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Summary: In his resurrection and appearance to the disciples and through the Day of Pentecost, Jesus accomplished two things: He gave them their mission and empowered them for it and He created His Church, the body of Christ.

The Charge of a Disciple

Matthew 28:18-20a

They found themselves wrapped in darkness, hiding behind locked doors and wrestling with their lost dreams and how things could have gone so horribly wrong. Just three years prior, a stranger walked up to them and uttered three words which forever changed their lives, “Come, follow me.” Each responded immediately, leaving everything they owned, everything they knew and everyone they loved. It was the dream of every young boy to grow up, choose a rabbi and follow him. But after a young man’s bar mitzvah, only the most promising were encouraged to continue their education under a rabbi. At this point, each of the disciples dropped out realizing they weren’t promising enough to follow the path to becoming a rabbi. Such hopes and aspirations like so many of our own childhood dreams, begin to fade away as we grow older and reality begins to set in. Imagination is replaced with the reality of the circumstances of our lives. Many of those hopes and dreams are left behind in the ashes of the dull monotony of daily life.

But then the disciples heard those words. These men who were destined to stay in the family business of fishing were now being called beyond that. “Come, follow me.” Breaking all convention and turning the process of a student choosing a rabbi upside down, a rabbi named Jesus of Nazareth comes to them and invites them to join him! Over the course of the three years they spent with Jesus, they saw his ministry grow as more and more people showed up to listen to him. They heard him speak with such wisdom and insight that spoke of God. They saw him forgive sinners, heal the sick, give sight to the blind and even raise the dead. They saw countless lives changed. Slowly but surely, the idea that Jesus might be more than a rabbi but could in fact, be the long awaited and sought after Messiah. This journey to Jerusalem to celebrate the Passover, the time when Jews remember God’s deliverance from slavery in Egypt, must have fueled the hopes and expectations of the disciples that the time had come when Jesus would take his throne and deliver Israel from the bonds of Rome.

But then it was over just like that. The man who had power over demons, the winds and even death itself, either could not or would not stop his own. And with him, all of the hopes and dreams of the disciples died, nailed to the cross with Jesus. Imagine for just a moment what those three days of darkness must have been like for the disciples. Fear, confusion and despair. They found themselves behind locked doors, in fear of their own lives wondering how it could have gone so terribly wrong. And then in the midst of that, Jesus reappeared back from dead! And suddenly, apparent defeat became victory, shattered dreams became hope once again. Now that he had conquered sin and death, certainly he would take his rightful seat on the throne of Israel, make all that was wrong in the world right and deliver Israel. Once again, Jesus surprised everyone. He hadn’t come back to start His work of redemption and delivering Israel but instead he came back to prepare the disciples to continue his work and finish what He had started. In his resurrection and appearance to the disciples and through the Day of Pentecost, Jesus accomplished two things: He gave them their mission and empowered them for it and He created His Church, the body of Christ. Their mission was to take His message and the Good News of His death and resurrection to the very ends of the earth. As people came to faith, they would build His church, a community of fellowship, reconciliation and redemption.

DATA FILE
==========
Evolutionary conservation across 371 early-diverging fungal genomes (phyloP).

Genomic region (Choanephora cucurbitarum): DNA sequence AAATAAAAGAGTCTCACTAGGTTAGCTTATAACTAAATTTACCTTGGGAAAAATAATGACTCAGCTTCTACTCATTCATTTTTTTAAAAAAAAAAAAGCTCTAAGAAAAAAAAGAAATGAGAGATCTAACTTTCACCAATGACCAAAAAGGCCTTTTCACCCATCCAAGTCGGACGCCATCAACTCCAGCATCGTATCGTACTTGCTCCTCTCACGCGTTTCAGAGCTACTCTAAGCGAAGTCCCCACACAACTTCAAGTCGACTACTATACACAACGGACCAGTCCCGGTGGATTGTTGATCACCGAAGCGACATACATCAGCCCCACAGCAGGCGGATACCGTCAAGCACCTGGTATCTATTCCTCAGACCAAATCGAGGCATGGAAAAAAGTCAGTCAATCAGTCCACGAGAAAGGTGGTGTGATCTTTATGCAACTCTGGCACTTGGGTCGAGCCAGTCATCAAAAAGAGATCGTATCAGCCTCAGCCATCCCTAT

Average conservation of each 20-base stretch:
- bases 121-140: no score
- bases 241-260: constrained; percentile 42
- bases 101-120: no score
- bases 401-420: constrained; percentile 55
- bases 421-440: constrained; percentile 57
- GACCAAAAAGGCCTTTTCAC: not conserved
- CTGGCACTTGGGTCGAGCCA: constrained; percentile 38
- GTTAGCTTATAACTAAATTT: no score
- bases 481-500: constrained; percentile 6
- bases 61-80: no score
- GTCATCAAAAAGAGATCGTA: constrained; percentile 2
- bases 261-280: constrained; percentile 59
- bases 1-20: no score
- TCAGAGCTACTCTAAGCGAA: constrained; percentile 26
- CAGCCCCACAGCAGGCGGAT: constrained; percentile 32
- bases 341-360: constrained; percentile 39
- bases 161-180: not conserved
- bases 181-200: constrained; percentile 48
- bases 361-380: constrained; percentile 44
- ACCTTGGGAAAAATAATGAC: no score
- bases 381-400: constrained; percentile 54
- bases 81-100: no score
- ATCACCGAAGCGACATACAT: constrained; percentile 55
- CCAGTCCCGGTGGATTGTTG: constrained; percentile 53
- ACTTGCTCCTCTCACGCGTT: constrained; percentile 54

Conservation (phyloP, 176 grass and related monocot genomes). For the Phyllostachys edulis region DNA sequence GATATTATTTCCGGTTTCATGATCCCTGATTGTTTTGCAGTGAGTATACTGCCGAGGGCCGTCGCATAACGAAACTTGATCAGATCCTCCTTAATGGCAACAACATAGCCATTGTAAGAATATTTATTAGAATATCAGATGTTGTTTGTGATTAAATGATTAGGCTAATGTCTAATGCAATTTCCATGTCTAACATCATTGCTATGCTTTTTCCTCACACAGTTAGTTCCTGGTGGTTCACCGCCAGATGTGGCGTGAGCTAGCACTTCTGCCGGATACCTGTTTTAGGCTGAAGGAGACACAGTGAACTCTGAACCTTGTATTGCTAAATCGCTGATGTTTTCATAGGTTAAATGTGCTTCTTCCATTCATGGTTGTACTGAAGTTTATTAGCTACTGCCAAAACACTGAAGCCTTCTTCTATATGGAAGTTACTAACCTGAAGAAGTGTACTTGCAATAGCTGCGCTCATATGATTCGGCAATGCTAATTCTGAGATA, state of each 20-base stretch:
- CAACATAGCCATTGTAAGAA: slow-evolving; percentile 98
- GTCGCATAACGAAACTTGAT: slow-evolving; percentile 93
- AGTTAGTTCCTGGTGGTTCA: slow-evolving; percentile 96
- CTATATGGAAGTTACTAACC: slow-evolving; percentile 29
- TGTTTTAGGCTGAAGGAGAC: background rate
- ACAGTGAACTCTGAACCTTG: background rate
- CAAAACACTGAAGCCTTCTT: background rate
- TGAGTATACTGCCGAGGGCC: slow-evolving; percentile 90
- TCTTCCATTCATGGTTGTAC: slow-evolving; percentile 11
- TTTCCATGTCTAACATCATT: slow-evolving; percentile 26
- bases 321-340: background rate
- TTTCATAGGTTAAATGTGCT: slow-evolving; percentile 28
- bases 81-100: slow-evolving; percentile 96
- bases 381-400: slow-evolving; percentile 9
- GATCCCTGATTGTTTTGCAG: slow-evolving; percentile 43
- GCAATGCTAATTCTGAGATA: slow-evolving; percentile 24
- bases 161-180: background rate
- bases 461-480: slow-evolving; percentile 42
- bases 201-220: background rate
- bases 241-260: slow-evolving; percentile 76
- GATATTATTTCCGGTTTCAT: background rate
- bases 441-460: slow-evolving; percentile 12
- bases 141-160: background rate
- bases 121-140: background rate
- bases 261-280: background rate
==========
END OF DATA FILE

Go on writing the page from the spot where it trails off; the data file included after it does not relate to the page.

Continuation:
The rest of the New Testament is the story of how they disciples followed Jesus’ last command. In the Day of Pentecost, they threw caution to the wind, stepped into the streets of Jerusalem and began to proclaim the Good News. They made their way throughout Jerusalem and then Judea and even beyond the boundaries of Israel so that all people might hear the Good News and have the chance to respond and receive eternal life. Reading through the New Testament, it becomes crystal clear that the disciples focused on making disciples. They were intent on fulfilling Jesus last command to them, the Great Commission.

But if we look at most of churches and most disciples of Jesus today, we see very little disciple making. Why is that? Is it because we think that Jesus’ last command was for the disciples and not for us? Is it because we think we have full-time paid clergy to do that work and all I have to do is show up for worship, put a few dollars in the offering plate, and leave knowing I fulfilled my duty to God to keep the Sabbath holy? Jesus’ last words make one thing clear: a disciple is a disciple maker. If you want to follow Jesus, you have to make disciples. And yet, disciple making has become foreign to the average Christian’s walk with Jesus that many don’t have a clear idea what that looks like. Most of our churches are so program oriented that many of us think making disciples is getting people to attend worship and a 2 or 3 month class and then make a commitment and we’re done. Making disciples is more than a program. It’s our calling, our mission and the very purpose for which we were born.

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